New Orleans’ Community Records started with the purest punk rock intentions.
For founders Greg Rodrigue and Daniel “D-Ray” Ray, punk is an approach, not a genre, and they wanted the label to be a collective. While never exactly that, it’s never strayed too far from that goal.
Appropriately, its signature event is the Community Records Block Party, a celebration of the local and national talent it has worked with as well as the scene that spawned it.
This weekend, the Community Records Block Party will be on its third block. For the event’s first six years, the New Orleans-based indie rock label took over the now-defunct Three Ring Circus and much of Clio Street outside to present a day and night of local and touring indie rock and punk.
When Three Ring Circus closed, the Block Party moved to the Carver Theater. It allowed organizers to maintain two stages so the music never stopped, but it was too big to get the intimate vibe that Rodrigue and Ray wanted.
Community Records Block Party will take place at Gasa Gasa on Friday and Saturday, and Rodrigue sees the two nights on the club’s one stage as a plus. In the past, they would put on a daunting 20 bands in one day. “We’re doing seven bands on Friday and 11 bands on Saturday — which is still a lot — but it’s not quite as overwhelming,” he said.
In the past they had two stages so the music never stopped. That’s not possible at Gasa Gasa, but Rodrigue sees the set changes as a net positive as well. “There will be a good 15-20 minutes between the bands for people to take in the experience.”
Community Records does its best to live up to punk and indie rock’s DIY, grass-roots aesthetic. It has only handshake agreements with artists. They work with some bands from top to bottom, from recording and releasing music to helping them book tours. There are others that have released music on Community and moved on to other labels, and some have appeared only on Community Records’ compilation albums that draw attention to interesting bands.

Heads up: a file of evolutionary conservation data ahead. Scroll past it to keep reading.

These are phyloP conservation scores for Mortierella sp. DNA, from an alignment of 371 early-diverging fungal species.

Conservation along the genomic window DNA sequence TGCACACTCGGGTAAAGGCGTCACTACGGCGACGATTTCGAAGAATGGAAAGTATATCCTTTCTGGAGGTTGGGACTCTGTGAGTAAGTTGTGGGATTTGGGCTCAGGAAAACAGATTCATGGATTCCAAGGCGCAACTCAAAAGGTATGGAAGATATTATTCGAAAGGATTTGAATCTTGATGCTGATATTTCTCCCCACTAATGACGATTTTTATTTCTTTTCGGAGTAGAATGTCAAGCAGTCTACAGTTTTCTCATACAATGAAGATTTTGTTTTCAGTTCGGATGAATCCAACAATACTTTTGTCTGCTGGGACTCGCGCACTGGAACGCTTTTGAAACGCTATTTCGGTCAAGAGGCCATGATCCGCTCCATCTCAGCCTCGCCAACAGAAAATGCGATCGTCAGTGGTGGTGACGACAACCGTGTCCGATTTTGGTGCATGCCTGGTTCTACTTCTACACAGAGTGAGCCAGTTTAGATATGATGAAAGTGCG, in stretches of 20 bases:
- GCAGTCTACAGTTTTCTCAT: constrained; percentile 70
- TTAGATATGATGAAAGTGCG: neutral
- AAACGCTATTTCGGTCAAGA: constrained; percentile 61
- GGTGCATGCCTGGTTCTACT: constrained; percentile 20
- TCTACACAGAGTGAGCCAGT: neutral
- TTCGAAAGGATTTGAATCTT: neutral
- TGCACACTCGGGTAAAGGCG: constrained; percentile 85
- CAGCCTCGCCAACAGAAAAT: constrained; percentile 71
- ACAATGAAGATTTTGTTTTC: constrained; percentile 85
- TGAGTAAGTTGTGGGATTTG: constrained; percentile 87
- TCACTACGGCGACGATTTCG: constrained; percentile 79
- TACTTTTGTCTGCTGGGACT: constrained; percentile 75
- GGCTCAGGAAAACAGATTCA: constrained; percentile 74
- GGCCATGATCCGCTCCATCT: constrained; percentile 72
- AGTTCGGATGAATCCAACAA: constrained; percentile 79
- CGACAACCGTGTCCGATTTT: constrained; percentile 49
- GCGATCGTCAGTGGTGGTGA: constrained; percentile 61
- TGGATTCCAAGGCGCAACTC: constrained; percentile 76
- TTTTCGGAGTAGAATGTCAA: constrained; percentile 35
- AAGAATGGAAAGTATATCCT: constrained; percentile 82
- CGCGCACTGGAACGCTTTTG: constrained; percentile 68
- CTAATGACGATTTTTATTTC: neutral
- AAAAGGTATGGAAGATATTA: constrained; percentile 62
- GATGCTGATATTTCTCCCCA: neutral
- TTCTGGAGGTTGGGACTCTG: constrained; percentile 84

Woozy is one of the acts working with Community on every phase of their new album, “Blistered.” According to Woozy’s John St. Cyr, the flexible, informal nature of their relationship is part of the label’s appeal.
“Our relationship with the Community dudes is very much friends first and business associates second,” he said. “We’re both very passionate about helping to cultivate each other’s projects and to help grow the New Orleans music scene as a whole.”
Woozy’s new album, “Blistered,” was co-released by Community and Exploding in Sound Records. The Block Party influenced the band’s decision. St. Cyr has been going to them for years, and he saw his first punk show there when he was 14.
“When the time came to do the album, it only made sense to go with our longtime DIY punk heroes,” he said. “In combination with Exploding in Sound, which is possibly my favorite curator for new underground rock music, I feel like we’re putting this album in the most capable and loving hands.”
Woozy will headline the Block Party Friday night, and “Blistered” is the sound of a band that says yes to more ideas than it turns down. The songs cover a lot of musical ground in four or so minutes, finding fragile, lyrical moments in between passages that deliver the speedball of classic rock guitars, tense bursts of wiry guitar that borders on dissonant, and folk-rock strumming. Few songs settle into a conventional verse/chorus pattern; instead, each song has its own logic that the band clearly follows.
That isn’t the Community Records sound. Rodrigue says there isn’t one and thinks the bands they work with are unified by a less tangible quality. “Does the music seem to come from a genuine, heartfelt place?” he said.
Still, live shows like the Block Party affect his thinking. Community puts out music by Caddywhompus and Donovan Wolfington, and part of his consideration is, “If these bands were on a bill together, would it work?”
The Block Party lineup will be split between local and touring bands, and the event has become enough of a gathering of the tribe that a few bands work their tour schedules so that they can swing through New Orleans to play it. “There have even been a few people who’ve moved from Michigan to New Orleans, and they attribute it to the Block Party,” Rodrigue said.
St. Cyr is looking forward to seeing this year’s show as well as playing it with Woozy.
“My favorite memory is really the end of Block Party 2011 during Caddywhompus’ set,” he said. “The crowd was two blocks deep and so excited. It was such a good feeling to see this band I’ve known since the beginning grow into this noise rock monster and to see this huge outpouring of support.”